I received merchandise I DID NOT ORDER from Amazon once in connection to a credit card fraud scam.

    My card was used to order overpriced items from Amazon, and the people committing the fraud owned the amazon store. They got what they wanted, money, no fencing involved. I got the hassle.


  8. #23
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    Jan 2007
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    Michigan
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    Quote Originally Posted by Zigner View Post
    From your link: " Federal laws prohibit mailing unordered merchandise to consumers and then demanding payment" (emphasis added.) This item was not "mailed".
    It also applies to unordered delivered goods.

    See the Uniform Commercial Code, section 2-601 et seq, on buyers' rights on improper deliveries. The recipient of unordered merchandise should notify the sender that the merchandise is not what was ordered and then hold the merchandise for a "reasonable amount of time" (sufficient for the sender to retrieve merchandise) but the recipient has no further obligation beyond that. The recipient of unordered goods is not responsible for costs involved in returning the item or, if the sender does not arrange for return, the recipient is not responsible for the cost of the merchandise if kept.


  9. #24
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    California
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    Quote Originally Posted by quincy View Post
    It also applies to unordered delivered goods.

    See the Uniform Commercial Code, section 2-601 et seq, on buyers' rights on improper deliveries. The recipient of unordered merchandise should notify the sender that the merchandise is not what was ordered and then hold the merchandise for a "reasonable amount of time" (sufficient for the sender to retrieve merchandise) but the recipient has no further obligation beyond that. The recipient of unordered goods is not responsible for costs involved in returning the item or, if the sender does not arrange for return, the recipient is not responsible for the cost of the merchandise if kept.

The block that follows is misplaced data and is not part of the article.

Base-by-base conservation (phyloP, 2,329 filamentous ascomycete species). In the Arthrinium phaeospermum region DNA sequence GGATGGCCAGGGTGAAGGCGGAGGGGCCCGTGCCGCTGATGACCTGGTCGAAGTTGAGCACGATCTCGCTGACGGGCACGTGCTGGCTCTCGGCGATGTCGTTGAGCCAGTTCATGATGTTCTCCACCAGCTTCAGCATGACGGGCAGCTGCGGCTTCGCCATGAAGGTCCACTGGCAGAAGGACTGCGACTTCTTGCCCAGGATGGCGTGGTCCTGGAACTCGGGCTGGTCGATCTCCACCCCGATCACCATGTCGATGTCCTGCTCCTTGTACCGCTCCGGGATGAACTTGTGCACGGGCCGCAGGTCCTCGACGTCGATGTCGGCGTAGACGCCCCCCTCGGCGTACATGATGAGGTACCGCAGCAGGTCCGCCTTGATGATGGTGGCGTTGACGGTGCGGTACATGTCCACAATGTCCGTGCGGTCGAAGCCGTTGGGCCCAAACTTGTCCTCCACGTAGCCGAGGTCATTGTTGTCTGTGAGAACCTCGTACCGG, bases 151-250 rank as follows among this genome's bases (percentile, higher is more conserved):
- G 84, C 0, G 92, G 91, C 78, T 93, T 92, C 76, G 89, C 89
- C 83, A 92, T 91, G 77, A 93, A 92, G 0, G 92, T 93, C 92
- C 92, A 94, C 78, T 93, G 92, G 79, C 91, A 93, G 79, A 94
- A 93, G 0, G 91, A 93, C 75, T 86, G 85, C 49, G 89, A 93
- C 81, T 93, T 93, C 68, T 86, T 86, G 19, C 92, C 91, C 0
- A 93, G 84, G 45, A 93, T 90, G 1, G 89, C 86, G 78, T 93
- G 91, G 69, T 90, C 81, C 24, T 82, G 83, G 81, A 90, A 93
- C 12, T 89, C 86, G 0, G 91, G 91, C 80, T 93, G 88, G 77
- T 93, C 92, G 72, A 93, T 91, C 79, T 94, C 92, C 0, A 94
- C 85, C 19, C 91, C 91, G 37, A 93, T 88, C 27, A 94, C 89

As stated above, the receiver can't just run off with the item, laughing at the bonanza. S/he has is expected to notify the sender and wait a reasonable amount of time before running off with the item, laughing at the bonanza.


  10. #25
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    Jan 2007
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    Michigan
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    Quote Originally Posted by Zigner View Post
    As stated above, the receiver can't just run off with the item, laughing at the bonanza. S/he has is expected to notify the sender and wait a reasonable amount of time before running off with the item, laughing at the bonanza.
    No real argument there, if goods were ordered and what was received was not what was ordered. The recipient has a responsibility to contact the sender.

    If there was no order placed by the recipient, on the other hand, and merchandise is sent or delivered without the knowledge or consent of the recipient, the recipient has no obligation to contact the sender - although it is best for the recipient to do so, so no billing for the unordered, unwanted merchandise is generated.

    My grandfather had a major hassle with a (fake) charity that kept sending him light bulbs and sending him bills. It took a call to the Attorney General's Office to put a stop to the nonsense (and put an end to the charity).